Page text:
she had been abused by him. friends of bell demanded to know how the church came to believe the complainant and an independent review, led by the barrister lord carlile, described the church's processes as "inadequate" and "too willing to believe the accuser". but while the church accepted the report's recommendations, the archbishop of canterbury, justin welby, said a cloud was left over the reputation of bishop bell. his comments infuriated supporters of the bishop. during his speech at the church's ruling synod yesterday, the archbishop made only the briefest of references to the issue of abuse. our approach to safeguarding needs culture change. at church house later this morning, a large gathering of survivors will confront members of general synod as they arrive for their final session. the latest figures show that the church of england dealt with more than 3000 issues of safeguarding during 2016, with 18% involving clergy. martin beshir, bbc news.
10:26 am
the foreign secretary, borisjohnson, is visiting bangladesh to see the plight of rohingya muslims. nearly 700,000 refugees have fled myanmar since a military crackdown began there last august. after meeting the bangladeshi government, mrjohnson spoke of the need to resolve the crisis. more now on our top story this morning. the government is reviewing its funding of oxfam, after claims the charity covered up the use of prostitutes by some of its senior aid workers in haiti. mark goldring, the chief executive of oxfam, is in our oxford studio. just to be clear, you were not in charge at the time that this happened, but you are now having to deal with the consequences now that
10:27 am
more of the detail has come to light. what do you think was mishandled? well, at the time, oxfam took serious and immediate action, and it was open, oxfam was actually proactive in going to the british public, the department for international development and the charity commission to explain that there had been serious misconduct and that he had taken action. what oxfa m and that he had taken action. what oxfam did not do is describe the detailed nature of the offences, which included the use of prostitution, but also included other activities that is bullying and misuse of oxfam property. with hindsight, you could say that we should have said more, but at the time, oxfam was very unusual, no media coverage at all, we went public and said that we were concerned that public money had been misused, as we have investigated that. money was not misused, but we have —— people have misbehaved and
10:28 am
we have taken action. diousse have misbehaved, but the information taken at the time that it was —— you say that people had misbehaved, and it was related to inappropriate sexual behaviour, did you not say... they might see that as a different light from exposing the people that youraid light from exposing the people that your aid workers had supposedly gone to help? yes, i do see that. and in 2018, we are in a different place to be worked into that 11 in terms of the sensitivity on this issues. that is why it would have been better to have said more. but, the team will try to balance delivering a large—scale life—saving operation in very difficult circumstances, with being transparent with the british public and they made a call at the time, which they thought balanced those interests. they might make that differently now, but the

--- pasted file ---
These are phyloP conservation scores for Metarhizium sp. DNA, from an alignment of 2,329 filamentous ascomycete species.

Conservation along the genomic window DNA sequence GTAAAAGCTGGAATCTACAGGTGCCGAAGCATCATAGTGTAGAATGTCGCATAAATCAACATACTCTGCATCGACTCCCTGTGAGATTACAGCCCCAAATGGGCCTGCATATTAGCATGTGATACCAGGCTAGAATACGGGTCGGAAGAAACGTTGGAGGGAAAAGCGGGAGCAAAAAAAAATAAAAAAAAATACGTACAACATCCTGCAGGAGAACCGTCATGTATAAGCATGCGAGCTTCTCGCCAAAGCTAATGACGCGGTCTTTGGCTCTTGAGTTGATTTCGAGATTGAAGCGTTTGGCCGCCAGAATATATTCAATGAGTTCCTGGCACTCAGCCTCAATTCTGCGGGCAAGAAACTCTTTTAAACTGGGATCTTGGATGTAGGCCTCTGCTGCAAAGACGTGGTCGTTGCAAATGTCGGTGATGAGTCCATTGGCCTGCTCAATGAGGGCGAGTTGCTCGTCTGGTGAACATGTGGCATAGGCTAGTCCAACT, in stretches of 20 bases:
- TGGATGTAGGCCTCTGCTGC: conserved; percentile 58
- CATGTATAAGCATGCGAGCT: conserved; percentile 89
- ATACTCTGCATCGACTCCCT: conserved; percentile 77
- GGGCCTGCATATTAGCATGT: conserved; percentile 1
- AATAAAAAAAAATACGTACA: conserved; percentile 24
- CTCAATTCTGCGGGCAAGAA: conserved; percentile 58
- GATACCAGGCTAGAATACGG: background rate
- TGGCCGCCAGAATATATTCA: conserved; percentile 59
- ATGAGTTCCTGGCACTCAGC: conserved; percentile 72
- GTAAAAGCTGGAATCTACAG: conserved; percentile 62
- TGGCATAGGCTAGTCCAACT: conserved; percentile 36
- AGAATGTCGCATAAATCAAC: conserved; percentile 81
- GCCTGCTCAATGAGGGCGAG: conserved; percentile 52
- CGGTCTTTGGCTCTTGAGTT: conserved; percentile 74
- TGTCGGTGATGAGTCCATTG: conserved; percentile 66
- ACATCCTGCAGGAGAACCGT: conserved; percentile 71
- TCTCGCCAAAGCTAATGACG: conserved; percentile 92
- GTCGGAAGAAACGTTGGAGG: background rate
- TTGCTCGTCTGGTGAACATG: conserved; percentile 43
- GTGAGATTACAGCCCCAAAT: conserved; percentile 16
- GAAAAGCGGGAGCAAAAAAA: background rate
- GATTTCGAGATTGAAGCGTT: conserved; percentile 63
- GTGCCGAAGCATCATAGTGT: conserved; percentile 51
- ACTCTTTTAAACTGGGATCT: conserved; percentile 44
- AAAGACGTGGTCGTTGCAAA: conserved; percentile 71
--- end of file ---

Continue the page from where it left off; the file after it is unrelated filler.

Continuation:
10:29 am
decision was made in good faith, and it was not a attempt to cover up. quite the opposite, it was oxfam saying, this is unacceptable. we have acted. we know that exploitation takes place in the middle of crises situations, that people take advantage of those who are ina people take advantage of those who are in a position not to defend themselves, who are desperate. and presumably, the women in haiti were desperate to get food, shelter, clothing and protection, that's to feed their own families, and perhaps they would have done things they might not have otherwise consider doing? the people from oxfam are there to help them, so i wonder what you have change in the organisation in terms of training and try to understand to get people to understand to get people to understand that you are there to do ajob, understand that you are there to do a job, notjust when you are working, but the whole time that you spend there, and that you have responsibilities towards people who you are supposed to help, not to exploit them. there is clearly a
10:30 am
93p- exploit them. there is clearly a gap. some of these people who were going as aid workers clearly did not see it in the way that most of us now see it? you are quite right. oxfam feels the same. using prostitute is not illegal everywhere in the world, but it is contrary to our code of conduct and not acceptable in a position where you have power relationships,


info Stream Only

Uploaded by TV Archive on